Imagine you’re a company that is creating a new product that doesn’t exist yet. You are pushing the limits of what can be done and figuring it out as you go. You have seen a big gap in the industry and found a huge demographic of people largely left behind by the status quo. Your dream is to bring a bilingual, customizable children’s storybook to the world, so that families who don’t fit into the mold of big publishing, finally have books that look and sound like them.
But, making an ecommerce website to customize and purchase a which has anywhere from 4 to 6 characters, which should actually look like one child and his or her family, is no small task. Making the book building process fun is even more difficult.
Snowflake Stories, LLC founder Jill Barletti wanted to solve the problem of creating books that are just as unique as most families are in the United States. There is plenty of evidence that reading is important in a child’s language development, Snowflake Stories is taking bedtime stories one step further, by making the most engaging star of a story that there can be, your child. Being an awesome parent isn’t easy, but books that engage the minds and souls of our next generation make it just a little bit easier.
Personalized products are quickly rising in popularity, reports Forbes. Further evidence of this trend is the many examples of retail brands starting to offer some degree of personalization as an added value. The article goes on to report that offering customization can be a huge differentiation for a brand.
What Snowflake Stories was proposing to do, largely had not been done before. There was no out-of-the-box solution and nothing that approached the complexity of trying to solve this problem.
When first meeting with Snowflake Stories, Jill and her sounding board had a very good idea of the physical product they were creating. They had thought about every last detail, from the way that the illustrations had to be created, to the specific nuances of handling the complexity of the translation based on a highly variable cast of characters that would be created.
My role in the project was to to design, plan, develop and implement a web property that could make the process of purchasing such a highly customizable product and make it as frictionless as possible. Not only did I need to do this for a very complex product, but create a structure for future products, make sure the website could be translated into several languages, and integrate with an ecommerce solution that could accommodate such a project.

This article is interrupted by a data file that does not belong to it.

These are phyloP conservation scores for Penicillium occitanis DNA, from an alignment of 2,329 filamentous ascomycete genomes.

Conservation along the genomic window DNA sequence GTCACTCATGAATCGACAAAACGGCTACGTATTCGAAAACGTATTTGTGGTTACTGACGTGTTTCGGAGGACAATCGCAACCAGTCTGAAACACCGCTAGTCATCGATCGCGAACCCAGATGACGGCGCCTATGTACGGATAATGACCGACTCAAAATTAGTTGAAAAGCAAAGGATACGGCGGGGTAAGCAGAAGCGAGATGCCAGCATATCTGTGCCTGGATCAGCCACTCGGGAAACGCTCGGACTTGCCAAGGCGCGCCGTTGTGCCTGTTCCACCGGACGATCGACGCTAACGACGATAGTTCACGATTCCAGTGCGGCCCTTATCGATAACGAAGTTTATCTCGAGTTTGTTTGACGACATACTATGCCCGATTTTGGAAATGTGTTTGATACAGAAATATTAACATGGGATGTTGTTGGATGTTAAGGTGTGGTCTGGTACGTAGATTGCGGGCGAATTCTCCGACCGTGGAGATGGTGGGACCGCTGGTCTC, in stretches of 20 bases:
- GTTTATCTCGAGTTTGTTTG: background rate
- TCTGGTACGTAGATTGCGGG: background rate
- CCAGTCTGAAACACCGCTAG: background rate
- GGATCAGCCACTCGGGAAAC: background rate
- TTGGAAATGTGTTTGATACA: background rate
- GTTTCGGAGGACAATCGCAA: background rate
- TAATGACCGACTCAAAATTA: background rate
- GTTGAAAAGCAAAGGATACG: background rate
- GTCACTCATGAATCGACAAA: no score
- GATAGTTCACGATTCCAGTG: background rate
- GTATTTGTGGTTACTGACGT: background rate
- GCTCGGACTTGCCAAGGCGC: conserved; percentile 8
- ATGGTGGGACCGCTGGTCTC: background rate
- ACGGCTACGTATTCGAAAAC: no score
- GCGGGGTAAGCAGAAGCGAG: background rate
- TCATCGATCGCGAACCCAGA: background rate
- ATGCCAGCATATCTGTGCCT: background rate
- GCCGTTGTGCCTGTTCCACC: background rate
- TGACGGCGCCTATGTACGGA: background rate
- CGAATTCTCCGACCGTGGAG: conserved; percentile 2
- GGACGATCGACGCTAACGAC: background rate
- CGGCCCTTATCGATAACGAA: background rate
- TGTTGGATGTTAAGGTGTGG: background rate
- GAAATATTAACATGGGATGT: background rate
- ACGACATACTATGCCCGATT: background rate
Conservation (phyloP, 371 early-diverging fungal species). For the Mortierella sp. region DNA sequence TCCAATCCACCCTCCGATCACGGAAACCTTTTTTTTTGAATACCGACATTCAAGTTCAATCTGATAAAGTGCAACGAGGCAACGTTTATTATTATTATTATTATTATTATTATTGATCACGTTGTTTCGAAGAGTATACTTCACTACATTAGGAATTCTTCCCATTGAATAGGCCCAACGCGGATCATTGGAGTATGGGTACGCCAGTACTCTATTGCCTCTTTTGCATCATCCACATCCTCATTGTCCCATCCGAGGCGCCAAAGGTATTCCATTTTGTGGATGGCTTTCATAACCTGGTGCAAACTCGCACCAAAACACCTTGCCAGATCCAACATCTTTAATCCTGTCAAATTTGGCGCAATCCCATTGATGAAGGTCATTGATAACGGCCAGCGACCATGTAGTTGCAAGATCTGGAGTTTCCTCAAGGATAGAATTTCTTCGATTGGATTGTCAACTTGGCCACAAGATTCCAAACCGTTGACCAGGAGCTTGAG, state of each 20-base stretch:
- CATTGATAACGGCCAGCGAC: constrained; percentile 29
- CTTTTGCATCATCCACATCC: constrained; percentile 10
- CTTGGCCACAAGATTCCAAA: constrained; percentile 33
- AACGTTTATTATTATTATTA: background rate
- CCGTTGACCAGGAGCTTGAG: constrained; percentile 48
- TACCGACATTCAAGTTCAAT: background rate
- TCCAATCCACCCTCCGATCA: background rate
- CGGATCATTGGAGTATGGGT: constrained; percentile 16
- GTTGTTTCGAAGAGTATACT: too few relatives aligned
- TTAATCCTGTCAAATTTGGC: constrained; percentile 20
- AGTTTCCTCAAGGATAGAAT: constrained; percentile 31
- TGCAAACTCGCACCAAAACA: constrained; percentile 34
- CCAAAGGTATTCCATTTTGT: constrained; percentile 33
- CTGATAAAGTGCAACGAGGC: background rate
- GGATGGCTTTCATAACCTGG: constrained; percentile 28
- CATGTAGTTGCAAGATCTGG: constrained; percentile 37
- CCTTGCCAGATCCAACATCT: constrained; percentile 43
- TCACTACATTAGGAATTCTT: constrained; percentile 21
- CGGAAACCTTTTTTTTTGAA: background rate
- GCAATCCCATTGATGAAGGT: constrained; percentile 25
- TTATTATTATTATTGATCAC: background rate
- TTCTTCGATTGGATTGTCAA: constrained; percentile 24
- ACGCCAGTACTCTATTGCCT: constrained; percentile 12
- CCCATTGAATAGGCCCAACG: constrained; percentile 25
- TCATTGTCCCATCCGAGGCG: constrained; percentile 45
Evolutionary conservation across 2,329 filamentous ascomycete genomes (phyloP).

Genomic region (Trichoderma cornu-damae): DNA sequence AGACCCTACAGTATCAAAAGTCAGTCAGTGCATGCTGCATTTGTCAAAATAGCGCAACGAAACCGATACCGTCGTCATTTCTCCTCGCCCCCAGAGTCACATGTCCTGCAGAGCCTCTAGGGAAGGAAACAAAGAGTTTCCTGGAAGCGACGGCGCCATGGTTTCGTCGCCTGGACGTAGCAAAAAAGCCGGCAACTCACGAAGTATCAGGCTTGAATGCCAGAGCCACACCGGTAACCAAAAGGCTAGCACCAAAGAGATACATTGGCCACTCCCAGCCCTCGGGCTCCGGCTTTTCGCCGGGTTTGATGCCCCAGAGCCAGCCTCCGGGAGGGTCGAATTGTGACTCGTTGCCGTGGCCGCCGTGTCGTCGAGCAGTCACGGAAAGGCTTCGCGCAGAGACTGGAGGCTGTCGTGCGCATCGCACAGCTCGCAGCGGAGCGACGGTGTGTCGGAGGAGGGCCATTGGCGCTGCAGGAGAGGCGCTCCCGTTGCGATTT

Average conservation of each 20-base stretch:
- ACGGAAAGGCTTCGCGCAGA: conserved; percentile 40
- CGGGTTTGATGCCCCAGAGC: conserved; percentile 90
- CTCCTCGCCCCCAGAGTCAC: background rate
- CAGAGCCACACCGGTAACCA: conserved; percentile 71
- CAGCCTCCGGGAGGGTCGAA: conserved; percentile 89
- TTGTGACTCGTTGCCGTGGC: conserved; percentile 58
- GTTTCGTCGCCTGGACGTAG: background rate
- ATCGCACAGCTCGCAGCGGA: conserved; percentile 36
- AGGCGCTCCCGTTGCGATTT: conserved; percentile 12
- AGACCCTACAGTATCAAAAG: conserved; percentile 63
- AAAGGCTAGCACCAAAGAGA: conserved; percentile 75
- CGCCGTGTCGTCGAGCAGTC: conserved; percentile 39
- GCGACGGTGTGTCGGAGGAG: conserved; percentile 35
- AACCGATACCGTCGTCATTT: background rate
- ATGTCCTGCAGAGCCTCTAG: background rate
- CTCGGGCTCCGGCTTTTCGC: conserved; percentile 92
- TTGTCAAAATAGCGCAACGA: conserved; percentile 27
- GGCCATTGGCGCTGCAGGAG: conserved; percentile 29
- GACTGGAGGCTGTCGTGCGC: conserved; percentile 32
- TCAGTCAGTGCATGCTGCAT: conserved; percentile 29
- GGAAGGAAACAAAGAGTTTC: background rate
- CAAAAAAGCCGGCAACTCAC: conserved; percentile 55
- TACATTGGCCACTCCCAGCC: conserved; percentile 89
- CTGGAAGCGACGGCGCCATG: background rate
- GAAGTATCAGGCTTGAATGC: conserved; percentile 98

In my undergraduate studies, I studied traditional animation and illustration, and I knew that the quality of the book, the attention to detail, the quality of the writing, and of course, the gorgeous illustrations were top notch. I knew that they would need a website that showcased the product in a similar light and made the customization process just as fun to complete as using the end product.
When we first met, Jill had shared some ideas of how she thought the customization should be designed. Jill had a very good grasp of the type of information she wanted to collect, but this was presented as one continuous form. Jill is very creative, driven and provided some great vision of where she wanted to go.
Now all we needed to do was to get there.
One unique constraint for Snowflake Stories was that it was to be translated into 4 languages, in addition to the default English. Just like the books, Jill intended for her site to be usable by all of the languages and cultures she intended to support with her first book, Dance Recital.
This is no short order, because in localization, a staple of providing multi-language versions of websites, is not the easiest to implement in most cases. Luckily, we decided upon using Middleman, commonly known as a Static Site Generator, to create the structure for the site which was to be translated at a later time.
Middleman provides several different ways to handle your translations, from using tokens to having entire duplicate copies of templates. What is particularly nice, as it was in our case, is that you can enable this functionality and just provide one language up front. In this case, Middleman will translate all of the pages using the default language, in our case English. Then as you add additional tokens and templates in other formats, say for example Spanish, it will start creating a duplicate copy of the site under /es. Taking this one step further, if you didn’t have the resources to translate all aspects of the site, then anything left undone would still render correctly, although in the default language.
Localization wasn’t the only great feature of using Middleman. By starting with the constraint of using a generated site to begin with, it forced us to think differently about the application architecture. Since there is no backend, you have to be more creative in your approach. In our case, we used Google Angular, a modern client-side MV* framework to interact with a Baas called Firebase.
Another benefit is that our backend is completely decoupled. This allows us to scale our app independently of our hosting, by changing the service level of our BAAS or by switching to another API based backend of our choice in the future. Yet another benefit of decoupling the backend like this, and loading our data async, is that we get a much faster perceived load time. This is because instead of loading some huge number of resources, we paint the page first, then show a loading state, while the rest of the page loads. Even though the end user sees the waiting state, because that is seen in a complete looking form quickly, the impression is that the app is faster than if we had loaded everything originally.